My Grandmother’s Teapot

This was my Grandmother’s teapot. I can’t recall ever going to to her house and not seeing this little teapot sitting on the kitchen table, alongside her tannin stained teacup. As was the custom among her generation, she always used tea leaves and she always, always, steeped her tea way too long for anyone of…

Drawing energy from others (or a few of my blog discoveries)

As a newcomer to the blogosphere, I’ve been blown away by the willingness of established bloggers to visit my site and to leave me a ‘like’. Along with the warm fuzzy feeling this gives me, the other rather awesome benefit is that it has introduced me to some interesting/informative/fun blogs that I might not have…

Playing with perspectives: The girl in the hood

I’m not sure about you folks, but when I start a story, I usually have a clear idea of what POV it should be from, then invariably I get part way through and wonder if a different POV would tell the story better. Despite thinking about this a lot, I have to say that I…

‘To be or not to be’ should not be the question

As a rule, I don’t like definitions. It isn’t really that I don’t like them, it’s that I don’t find them very helpful. Their purpose seems to be to divide and conquer. In their assumption of an ‘other’, they trap us in unhelpful, unproductive, ‘either or’ thinking. Take the glass half-full or half-empty scenario. The…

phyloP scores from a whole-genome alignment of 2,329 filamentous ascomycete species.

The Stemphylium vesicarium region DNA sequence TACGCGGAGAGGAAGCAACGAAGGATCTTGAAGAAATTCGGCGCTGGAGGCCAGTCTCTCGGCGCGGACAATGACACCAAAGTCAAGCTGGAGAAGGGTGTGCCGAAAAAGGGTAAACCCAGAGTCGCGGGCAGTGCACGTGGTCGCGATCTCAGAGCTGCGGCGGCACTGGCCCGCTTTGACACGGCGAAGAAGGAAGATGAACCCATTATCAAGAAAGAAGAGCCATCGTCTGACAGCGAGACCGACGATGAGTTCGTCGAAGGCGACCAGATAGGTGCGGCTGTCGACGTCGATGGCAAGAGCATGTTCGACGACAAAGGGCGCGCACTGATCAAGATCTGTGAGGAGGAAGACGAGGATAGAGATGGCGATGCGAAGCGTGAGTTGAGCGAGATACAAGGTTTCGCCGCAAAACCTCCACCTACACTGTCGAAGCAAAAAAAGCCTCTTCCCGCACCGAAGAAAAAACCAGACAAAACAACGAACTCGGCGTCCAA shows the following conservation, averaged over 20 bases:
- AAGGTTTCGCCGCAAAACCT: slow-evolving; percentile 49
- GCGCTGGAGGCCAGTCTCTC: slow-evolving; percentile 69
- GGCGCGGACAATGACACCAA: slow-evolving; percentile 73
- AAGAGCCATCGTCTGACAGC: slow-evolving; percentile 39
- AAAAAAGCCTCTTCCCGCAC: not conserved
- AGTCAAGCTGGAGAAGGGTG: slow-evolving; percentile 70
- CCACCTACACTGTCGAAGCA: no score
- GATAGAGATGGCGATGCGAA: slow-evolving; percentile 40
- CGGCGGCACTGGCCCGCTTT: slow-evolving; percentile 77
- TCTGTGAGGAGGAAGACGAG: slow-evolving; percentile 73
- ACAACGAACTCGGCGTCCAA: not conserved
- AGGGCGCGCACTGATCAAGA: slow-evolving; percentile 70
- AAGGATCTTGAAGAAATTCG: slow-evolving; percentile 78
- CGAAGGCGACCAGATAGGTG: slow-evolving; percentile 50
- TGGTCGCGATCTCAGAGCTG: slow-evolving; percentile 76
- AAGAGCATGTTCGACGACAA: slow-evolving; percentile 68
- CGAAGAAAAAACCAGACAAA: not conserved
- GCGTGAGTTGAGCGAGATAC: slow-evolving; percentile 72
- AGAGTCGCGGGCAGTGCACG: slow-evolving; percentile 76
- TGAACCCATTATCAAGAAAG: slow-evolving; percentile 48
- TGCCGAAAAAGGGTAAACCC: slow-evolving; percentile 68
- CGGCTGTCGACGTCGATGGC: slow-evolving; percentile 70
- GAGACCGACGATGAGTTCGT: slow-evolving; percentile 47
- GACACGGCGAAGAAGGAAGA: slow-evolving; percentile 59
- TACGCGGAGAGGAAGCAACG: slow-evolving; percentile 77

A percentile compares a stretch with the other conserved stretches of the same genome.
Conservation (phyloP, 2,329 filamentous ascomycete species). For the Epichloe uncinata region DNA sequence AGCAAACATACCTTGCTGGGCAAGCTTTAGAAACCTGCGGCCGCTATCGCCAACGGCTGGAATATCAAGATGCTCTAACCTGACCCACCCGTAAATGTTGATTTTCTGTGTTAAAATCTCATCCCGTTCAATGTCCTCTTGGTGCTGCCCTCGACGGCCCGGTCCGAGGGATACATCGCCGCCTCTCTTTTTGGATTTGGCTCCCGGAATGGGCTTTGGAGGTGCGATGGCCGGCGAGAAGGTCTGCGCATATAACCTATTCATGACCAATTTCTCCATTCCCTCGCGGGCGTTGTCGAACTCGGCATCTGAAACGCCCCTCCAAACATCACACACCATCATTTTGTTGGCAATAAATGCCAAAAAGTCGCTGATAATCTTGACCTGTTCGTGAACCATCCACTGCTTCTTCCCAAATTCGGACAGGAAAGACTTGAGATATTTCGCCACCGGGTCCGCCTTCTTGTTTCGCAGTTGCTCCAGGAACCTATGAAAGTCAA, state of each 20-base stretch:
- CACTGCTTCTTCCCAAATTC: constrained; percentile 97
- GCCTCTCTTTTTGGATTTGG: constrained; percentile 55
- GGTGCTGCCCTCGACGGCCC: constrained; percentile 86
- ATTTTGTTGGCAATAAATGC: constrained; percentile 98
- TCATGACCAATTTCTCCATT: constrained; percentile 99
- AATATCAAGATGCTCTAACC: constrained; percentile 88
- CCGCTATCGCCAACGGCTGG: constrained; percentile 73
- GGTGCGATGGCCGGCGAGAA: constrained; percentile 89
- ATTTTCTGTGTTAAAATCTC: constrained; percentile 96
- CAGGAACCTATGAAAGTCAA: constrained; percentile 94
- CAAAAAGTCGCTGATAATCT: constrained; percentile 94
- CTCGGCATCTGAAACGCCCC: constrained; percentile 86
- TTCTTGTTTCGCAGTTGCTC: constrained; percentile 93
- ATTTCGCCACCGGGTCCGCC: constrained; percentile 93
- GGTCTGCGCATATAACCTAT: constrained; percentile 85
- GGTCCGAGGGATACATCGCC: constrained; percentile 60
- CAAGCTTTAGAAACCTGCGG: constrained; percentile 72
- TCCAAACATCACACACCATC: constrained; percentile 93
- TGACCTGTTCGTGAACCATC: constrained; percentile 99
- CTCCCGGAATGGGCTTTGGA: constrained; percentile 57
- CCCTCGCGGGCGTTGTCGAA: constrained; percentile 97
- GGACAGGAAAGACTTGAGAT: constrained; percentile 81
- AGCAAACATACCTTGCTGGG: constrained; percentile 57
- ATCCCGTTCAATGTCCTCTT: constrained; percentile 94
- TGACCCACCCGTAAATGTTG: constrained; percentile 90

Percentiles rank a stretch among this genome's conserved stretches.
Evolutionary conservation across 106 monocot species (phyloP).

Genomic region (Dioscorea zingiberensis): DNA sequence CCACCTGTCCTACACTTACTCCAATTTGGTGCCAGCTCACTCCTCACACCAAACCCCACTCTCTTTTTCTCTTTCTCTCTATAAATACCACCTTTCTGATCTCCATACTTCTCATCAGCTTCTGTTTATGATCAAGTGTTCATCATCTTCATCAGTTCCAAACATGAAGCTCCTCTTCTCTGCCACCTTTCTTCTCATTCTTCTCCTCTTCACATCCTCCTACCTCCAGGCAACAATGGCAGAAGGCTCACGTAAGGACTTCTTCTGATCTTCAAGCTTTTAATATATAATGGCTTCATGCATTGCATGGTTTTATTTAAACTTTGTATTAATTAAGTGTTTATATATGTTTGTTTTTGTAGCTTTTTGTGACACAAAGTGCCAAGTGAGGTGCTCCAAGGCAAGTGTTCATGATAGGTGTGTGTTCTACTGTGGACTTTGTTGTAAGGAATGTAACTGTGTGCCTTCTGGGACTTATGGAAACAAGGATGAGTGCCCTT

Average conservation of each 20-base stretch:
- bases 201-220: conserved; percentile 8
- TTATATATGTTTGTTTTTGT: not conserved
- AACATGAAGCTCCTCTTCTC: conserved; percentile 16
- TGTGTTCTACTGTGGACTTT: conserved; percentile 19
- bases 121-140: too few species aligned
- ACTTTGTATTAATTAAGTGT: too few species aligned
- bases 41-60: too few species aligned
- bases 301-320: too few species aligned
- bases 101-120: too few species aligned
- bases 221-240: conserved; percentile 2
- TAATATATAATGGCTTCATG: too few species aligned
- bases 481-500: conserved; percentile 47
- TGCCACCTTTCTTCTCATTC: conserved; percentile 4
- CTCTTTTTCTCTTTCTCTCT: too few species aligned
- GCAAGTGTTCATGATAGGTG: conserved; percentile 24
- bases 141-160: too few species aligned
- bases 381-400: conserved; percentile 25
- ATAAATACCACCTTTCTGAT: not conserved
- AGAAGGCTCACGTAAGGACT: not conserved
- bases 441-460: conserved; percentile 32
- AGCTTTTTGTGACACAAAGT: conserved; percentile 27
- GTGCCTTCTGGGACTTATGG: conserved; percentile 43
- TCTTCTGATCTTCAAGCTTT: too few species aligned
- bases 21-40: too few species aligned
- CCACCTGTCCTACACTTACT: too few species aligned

Not. Not. Not. Not.

I have notebooks piled up around my study. One of them is my ‘Book of Memories’, where I scribble down random memories that pop up, usually triggered by some current event. Another, my commonplace book, records words and phrases that I like (I’ve talked about my commonplace book before). Yet another captures story ideas, in…

My treasure chest of life

In an earlier post, Fictional words with real-world swagger, I talked about how we can apply made-up worlds to our everyday lives and achieve real-world outcomes. Today, I want to give a shout out to the sentences that take your breath away; not in a oh-my-god-that’s-horrendous type of way, but in the I-have-to-go-back-and-read-that-again type of…

Embracing the bad

Kyle A. Massa’s recent post on his most embarrassing writing fails is a cracking read. But it’s not the writing fails that makes it so good; it’s Kyle’s retelling of events and his ability to look past the cringe of reading back through old writing to find the lessons therein. Those lessons being, if I…

Summer TBR list revisited

One of my summer reading picks was Devotion by Hannah Kent.  Although I finished the book some time ago, I’ve struggled to pull together a review. That’s not because I didn’t enjoy it – quite the opposite, I adored this book – but because I think it is one of those books that is best…

A 28-day month has its advantages

Back at the dawn of the new year, I wrote a post explaining why this blog and why now. TL;DR The blog is my driver for writing more often and getting past the fear that strikes when I think about sharing my writing with, well, anyone! Since that post I’ve managed to post just twice….

Language and power: Margaret Atwood’s ‘The Handmaid’s Tale’

Today I’m going back to my academic roots to take a look at the use of language in Margaret Atwood’s The Handmaid’s Tale. I got on a bit of a roll so it is a long one. Sorry! ‘But if thought corrupts language, language can also corrupt thought.’ George Orwell, 1946 Language is loaded with…